Infrequent flyers (assuming negligible miles accumulated from flying) and/or low spenders (see How Much to Spend on Credit Cards for Free Flights) will find it extremely difficult to accumulate enough miles for Business Class redemptions (Minimum of 38,000 miles for Zone 2 redemption). Even if he or she were to make good use of Mileage Credit Cards with Signup Promotions and take full advantage of the 3 years validity of KrisFlyer miles to accumulate miles using the Best Mileage Credit Cards, it is likely that he or she will use the miles for a medium or long haul flight (Zone 4 and above) and not for a short haul Business Class flight (Zone 2 and 3) for a better holiday trip. This will result in an implied average valuation of 1.24 cents per mile (average Economy Class mile valuation) instead of 3.17 cents per mile (Business Class mile valuation) as seen from our table earlier.
Irregular flyers (assuming some miles accumulated from flying) and/or average spenders can accumulate a decent number of miles through diligent use of the right Mileage Credit Cards and utilising Mileage Credit Cards with Signup Promotions. They will be able to choose between redeeming Economy or Business Class tickets with the accumulated miles for their choice destinations (Preferably for Zone 4 and above). Obviously, he or she would be able to go on more overseas trips using miles redemptions if he or she were to redeem Economy Class tickets (implied average valuation of 1.24 cents per mile) as compared to Business Class tickets (3.17 cents per mile).
Frequent flyers and/or high spenders can afford to redeem Business or First Class tickets because they fly and/or spend enough to accumulate loads of miles to fly luxuriously. They will probably be able to get the best value for their miles (3.17 cents per mile for Business Class and 5.48 cents per mile for First Class) as compared to others. We can all complain about the unfairness of it but life is just not fair like that.
Conservatively speaking for most of the average income earners and irregular flyers, it will be fair to assume a value of around 1.24 cents for a KrisFlyer mile as it is the average implied value of a mile if one were to redeem SIA Economy Class flights to all available destinations. SIA promotional prices and total number of miles required is used for the calcualtion.
Our valuation of 1.24 cents is likely to be higher in real life since it is normally quite difficult to get the cheapest promotional price for your chosen date and time to fly. Assuming that most travellers are only likely to compromise on the flight fares by paying at most 50% more than the cheapest promotional prices in return for their preferred date and time (the alternative is to look for a different destination or choose other carriers), the highest valuation we can give for a mile is still only 1.86 cents (1.24 * 150%).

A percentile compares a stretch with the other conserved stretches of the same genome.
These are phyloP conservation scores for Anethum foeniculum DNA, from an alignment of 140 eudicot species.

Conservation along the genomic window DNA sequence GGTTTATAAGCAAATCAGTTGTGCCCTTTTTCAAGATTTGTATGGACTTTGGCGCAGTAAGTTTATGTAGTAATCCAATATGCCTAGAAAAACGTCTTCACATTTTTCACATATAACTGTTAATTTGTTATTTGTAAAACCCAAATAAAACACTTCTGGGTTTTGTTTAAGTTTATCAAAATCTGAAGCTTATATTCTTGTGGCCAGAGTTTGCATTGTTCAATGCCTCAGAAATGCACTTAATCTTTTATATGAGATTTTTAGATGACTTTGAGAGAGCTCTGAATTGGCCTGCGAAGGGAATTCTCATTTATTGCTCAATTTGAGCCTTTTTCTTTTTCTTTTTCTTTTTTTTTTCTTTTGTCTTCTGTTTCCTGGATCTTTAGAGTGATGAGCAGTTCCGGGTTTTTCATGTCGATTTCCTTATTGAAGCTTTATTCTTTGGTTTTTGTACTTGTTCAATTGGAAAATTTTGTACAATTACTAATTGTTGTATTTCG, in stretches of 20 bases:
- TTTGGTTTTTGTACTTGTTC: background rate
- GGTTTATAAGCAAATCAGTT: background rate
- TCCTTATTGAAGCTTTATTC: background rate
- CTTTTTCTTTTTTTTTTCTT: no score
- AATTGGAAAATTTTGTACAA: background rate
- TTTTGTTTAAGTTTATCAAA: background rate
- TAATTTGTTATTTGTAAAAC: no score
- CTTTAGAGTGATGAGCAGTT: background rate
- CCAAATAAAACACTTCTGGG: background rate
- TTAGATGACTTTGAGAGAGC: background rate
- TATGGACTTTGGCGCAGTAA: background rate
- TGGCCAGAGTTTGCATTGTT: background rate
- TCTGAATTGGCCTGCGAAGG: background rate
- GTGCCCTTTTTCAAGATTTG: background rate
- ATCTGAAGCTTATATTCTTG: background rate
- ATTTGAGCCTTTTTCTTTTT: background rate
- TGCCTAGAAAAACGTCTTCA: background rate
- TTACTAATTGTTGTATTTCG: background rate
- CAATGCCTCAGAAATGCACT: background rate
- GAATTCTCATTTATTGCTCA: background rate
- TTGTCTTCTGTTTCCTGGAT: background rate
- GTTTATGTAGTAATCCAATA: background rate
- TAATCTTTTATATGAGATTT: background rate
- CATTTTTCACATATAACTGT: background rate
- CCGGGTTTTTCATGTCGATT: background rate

Other assumptions for the base 1.24 cents valuation is that we only make Economy Class ticket redemptions and we are discounting the flexibility to make changes to redemption flights as making changes to a paid flight usually invovles some kind of penalty. However, we prefer to be conservative and err on the low side so that any upside is a bonus and hence we will stick to our base estimate of 1.24 cents (and a maximum value of 1.86 cents for those seeking an upper limit).
Well-known miles chasers also have different valuations for a KrisFlyer mile although they are somewhat similar among themselves but much higher than our valuation. MileLion value them at 1.80 cents, thePointsGuy value them at 1.72 cents (1.3 US cents) while PointsHacks value them at 1.75 cents (1.70 AUD cents). Their valuations are much higher due to the fact that it is based on their redemption preferences which often include Business or even First Class flight redemptions as well as taking advantage of redemption deals such as KrisFlyer Spontaneous Escapes.
SIA makes it easier for KrisFlyer members to utilise their miles through the "Pay with KrisFlyer miles" option which should appear whenever you are signed in and on SIA's payment page when making a flight booking. Using the option for SIA or SilkAir flights will result in a fixed implied value of 1.02 cents per mile (($522.2-$82.2) / 43,120 = $0.0102 in above example) while using the option for Scoot flight will result in a fixed implied value of 0.95 cent per mile. "Pay with KrisFlyer miles" for SIA flight should be your best alternative option if you have insufficient or expiring miles for a flight redemption. The valuation of 1.02 cents is only slightly lower than our valuation of 1.24 cents which kind of vindicates our conservative estimate for the value of a KrisFlyer mile.
Other ways to waste KrisFlyer miles include buying something from KrisShop at 0.80 cents per mile, converting KrisFlyer miles to Tap for More points for your Passion Card at 0.73 cents per mile or converting to KrisPay mile at 0.67 cents or Esso Smiles Points at 0.67 cents We strongly discourage utilising the foolish methods to waste your hard-earned miles as it destroys value and defeats the purpose of accumulating miles.